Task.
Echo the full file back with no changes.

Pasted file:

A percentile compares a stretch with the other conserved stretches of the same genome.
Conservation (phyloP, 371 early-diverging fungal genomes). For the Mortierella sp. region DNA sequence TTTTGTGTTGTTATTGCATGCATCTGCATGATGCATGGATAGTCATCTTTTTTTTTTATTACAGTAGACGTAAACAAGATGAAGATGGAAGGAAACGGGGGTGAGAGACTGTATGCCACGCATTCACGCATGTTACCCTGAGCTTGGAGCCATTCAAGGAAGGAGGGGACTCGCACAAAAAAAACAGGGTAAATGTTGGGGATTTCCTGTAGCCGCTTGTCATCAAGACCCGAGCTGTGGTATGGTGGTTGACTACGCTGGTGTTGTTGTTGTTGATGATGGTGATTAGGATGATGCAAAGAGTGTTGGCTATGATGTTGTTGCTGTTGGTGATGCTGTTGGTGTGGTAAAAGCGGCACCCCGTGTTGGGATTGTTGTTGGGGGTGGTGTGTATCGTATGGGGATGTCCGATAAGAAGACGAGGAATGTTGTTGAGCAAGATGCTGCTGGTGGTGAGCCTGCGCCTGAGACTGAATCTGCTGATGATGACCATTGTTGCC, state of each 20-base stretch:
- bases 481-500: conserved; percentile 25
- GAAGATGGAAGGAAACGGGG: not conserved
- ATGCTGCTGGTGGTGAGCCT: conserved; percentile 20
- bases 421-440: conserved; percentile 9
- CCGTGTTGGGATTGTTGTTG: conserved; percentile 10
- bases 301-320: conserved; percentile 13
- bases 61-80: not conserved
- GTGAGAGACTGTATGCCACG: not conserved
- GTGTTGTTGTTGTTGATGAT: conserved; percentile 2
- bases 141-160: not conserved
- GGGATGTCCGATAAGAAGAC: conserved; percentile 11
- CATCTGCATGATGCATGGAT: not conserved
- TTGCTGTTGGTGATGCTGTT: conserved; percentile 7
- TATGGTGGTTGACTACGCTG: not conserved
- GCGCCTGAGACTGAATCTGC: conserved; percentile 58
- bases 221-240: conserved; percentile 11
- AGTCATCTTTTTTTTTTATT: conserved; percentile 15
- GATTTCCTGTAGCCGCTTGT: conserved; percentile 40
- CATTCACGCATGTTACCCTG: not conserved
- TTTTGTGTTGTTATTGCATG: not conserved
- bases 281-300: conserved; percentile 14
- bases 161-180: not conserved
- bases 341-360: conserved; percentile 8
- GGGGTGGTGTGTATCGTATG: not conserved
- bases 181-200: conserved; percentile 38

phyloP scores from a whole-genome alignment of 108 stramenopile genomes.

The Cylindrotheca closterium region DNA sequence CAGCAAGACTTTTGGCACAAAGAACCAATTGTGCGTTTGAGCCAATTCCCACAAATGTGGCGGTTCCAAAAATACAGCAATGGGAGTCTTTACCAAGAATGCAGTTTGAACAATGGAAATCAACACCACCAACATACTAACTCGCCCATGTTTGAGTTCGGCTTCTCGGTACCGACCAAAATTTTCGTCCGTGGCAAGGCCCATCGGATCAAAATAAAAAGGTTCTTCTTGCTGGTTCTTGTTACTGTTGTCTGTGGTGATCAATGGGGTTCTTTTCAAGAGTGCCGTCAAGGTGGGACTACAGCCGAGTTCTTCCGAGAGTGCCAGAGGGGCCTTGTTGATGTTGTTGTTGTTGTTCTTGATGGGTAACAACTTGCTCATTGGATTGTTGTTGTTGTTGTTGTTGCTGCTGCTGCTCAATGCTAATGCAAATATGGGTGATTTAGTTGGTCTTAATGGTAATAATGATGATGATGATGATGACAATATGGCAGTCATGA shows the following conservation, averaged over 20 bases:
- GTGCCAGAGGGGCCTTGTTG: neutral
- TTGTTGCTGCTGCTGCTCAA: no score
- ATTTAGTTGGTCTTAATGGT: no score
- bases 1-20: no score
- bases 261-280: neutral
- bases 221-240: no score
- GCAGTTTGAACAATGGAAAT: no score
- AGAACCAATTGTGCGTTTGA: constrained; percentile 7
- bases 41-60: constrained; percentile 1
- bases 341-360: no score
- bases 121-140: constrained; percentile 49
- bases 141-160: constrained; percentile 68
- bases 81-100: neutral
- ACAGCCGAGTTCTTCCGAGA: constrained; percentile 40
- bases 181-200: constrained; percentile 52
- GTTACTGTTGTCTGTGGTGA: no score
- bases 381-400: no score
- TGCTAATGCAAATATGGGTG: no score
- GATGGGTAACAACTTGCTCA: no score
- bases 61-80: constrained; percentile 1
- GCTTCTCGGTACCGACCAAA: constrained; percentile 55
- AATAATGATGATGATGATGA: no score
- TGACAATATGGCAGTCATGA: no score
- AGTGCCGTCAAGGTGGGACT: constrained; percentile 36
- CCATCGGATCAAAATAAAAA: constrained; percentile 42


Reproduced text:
A percentile compares a stretch with the other conserved stretches of the same genome.
Conservation (phyloP, 371 early-diverging fungal genomes). For the Mortierella sp. region DNA sequence TTTTGTGTTGTTATTGCATGCATCTGCATGATGCATGGATAGTCATCTTTTTTTTTTATTACAGTAGACGTAAACAAGATGAAGATGGAAGGAAACGGGGGTGAGAGACTGTATGCCACGCATTCACGCATGTTACCCTGAGCTTGGAGCCATTCAAGGAAGGAGGGGACTCGCACAAAAAAAACAGGGTAAATGTTGGGGATTTCCTGTAGCCGCTTGTCATCAAGACCCGAGCTGTGGTATGGTGGTTGACTACGCTGGTGTTGTTGTTGTTGATGATGGTGATTAGGATGATGCAAAGAGTGTTGGCTATGATGTTGTTGCTGTTGGTGATGCTGTTGGTGTGGTAAAAGCGGCACCCCGTGTTGGGATTGTTGTTGGGGGTGGTGTGTATCGTATGGGGATGTCCGATAAGAAGACGAGGAATGTTGTTGAGCAAGATGCTGCTGGTGGTGAGCCTGCGCCTGAGACTGAATCTGCTGATGATGACCATTGTTGCC, state of each 20-base stretch:
- bases 481-500: conserved; percentile 25
- GAAGATGGAAGGAAACGGGG: not conserved
- ATGCTGCTGGTGGTGAGCCT: conserved; percentile 20
- bases 421-440: conserved; percentile 9
- CCGTGTTGGGATTGTTGTTG: conserved; percentile 10
- bases 301-320: conserved; percentile 13
- bases 61-80: not conserved
- GTGAGAGACTGTATGCCACG: not conserved
- GTGTTGTTGTTGTTGATGAT: conserved; percentile 2
- bases 141-160: not conserved
- GGGATGTCCGATAAGAAGAC: conserved; percentile 11
- CATCTGCATGATGCATGGAT: not conserved
- TTGCTGTTGGTGATGCTGTT: conserved; percentile 7
- TATGGTGGTTGACTACGCTG: not conserved
- GCGCCTGAGACTGAATCTGC: conserved; percentile 58
- bases 221-240: conserved; percentile 11
- AGTCATCTTTTTTTTTTATT: conserved; percentile 15
- GATTTCCTGTAGCCGCTTGT: conserved; percentile 40
- CATTCACGCATGTTACCCTG: not conserved
- TTTTGTGTTGTTATTGCATG: not conserved
- bases 281-300: conserved; percentile 14
- bases 161-180: not conserved
- bases 341-360: conserved; percentile 8
- GGGGTGGTGTGTATCGTATG: not conserved
- bases 181-200: conserved; percentile 38

phyloP scores from a whole-genome alignment of 108 stramenopile genomes.

The Cylindrotheca closterium region DNA sequence CAGCAAGACTTTTGGCACAAAGAACCAATTGTGCGTTTGAGCCAATTCCCACAAATGTGGCGGTTCCAAAAATACAGCAATGGGAGTCTTTACCAAGAATGCAGTTTGAACAATGGAAATCAACACCACCAACATACTAACTCGCCCATGTTTGAGTTCGGCTTCTCGGTACCGACCAAAATTTTCGTCCGTGGCAAGGCCCATCGGATCAAAATAAAAAGGTTCTTCTTGCTGGTTCTTGTTACTGTTGTCTGTGGTGATCAATGGGGTTCTTTTCAAGAGTGCCGTCAAGGTGGGACTACAGCCGAGTTCTTCCGAGAGTGCCAGAGGGGCCTTGTTGATGTTGTTGTTGTTGTTCTTGATGGGTAACAACTTGCTCATTGGATTGTTGTTGTTGTTGTTGTTGCTGCTGCTGCTCAATGCTAATGCAAATATGGGTGATTTAGTTGGTCTTAATGGTAATAATGATGATGATGATGATGACAATATGGCAGTCATGA shows the following conservation, averaged over 20 bases:
- GTGCCAGAGGGGCCTTGTTG: neutral
- TTGTTGCTGCTGCTGCTCAA: no score
- ATTTAGTTGGTCTTAATGGT: no score
- bases 1-20: no score
- bases 261-280: neutral
- bases 221-240: no score
- GCAGTTTGAACAATGGAAAT: no score
- AGAACCAATTGTGCGTTTGA: constrained; percentile 7
- bases 41-60: constrained; percentile 1
- bases 341-360: no score
- bases 121-140: constrained; percentile 49
- bases 141-160: constrained; percentile 68
- bases 81-100: neutral
- ACAGCCGAGTTCTTCCGAGA: constrained; percentile 40
- bases 181-200: constrained; percentile 52
- GTTACTGTTGTCTGTGGTGA: no score
- bases 381-400: no score
- TGCTAATGCAAATATGGGTG: no score
- GATGGGTAACAACTTGCTCA: no score
- bases 61-80: constrained; percentile 1
- GCTTCTCGGTACCGACCAAA: constrained; percentile 55
- AATAATGATGATGATGATGA: no score
- TGACAATATGGCAGTCATGA: no score
- AGTGCCGTCAAGGTGGGACT: constrained; percentile 36
- CCATCGGATCAAAATAAAAA: constrained; percentile 42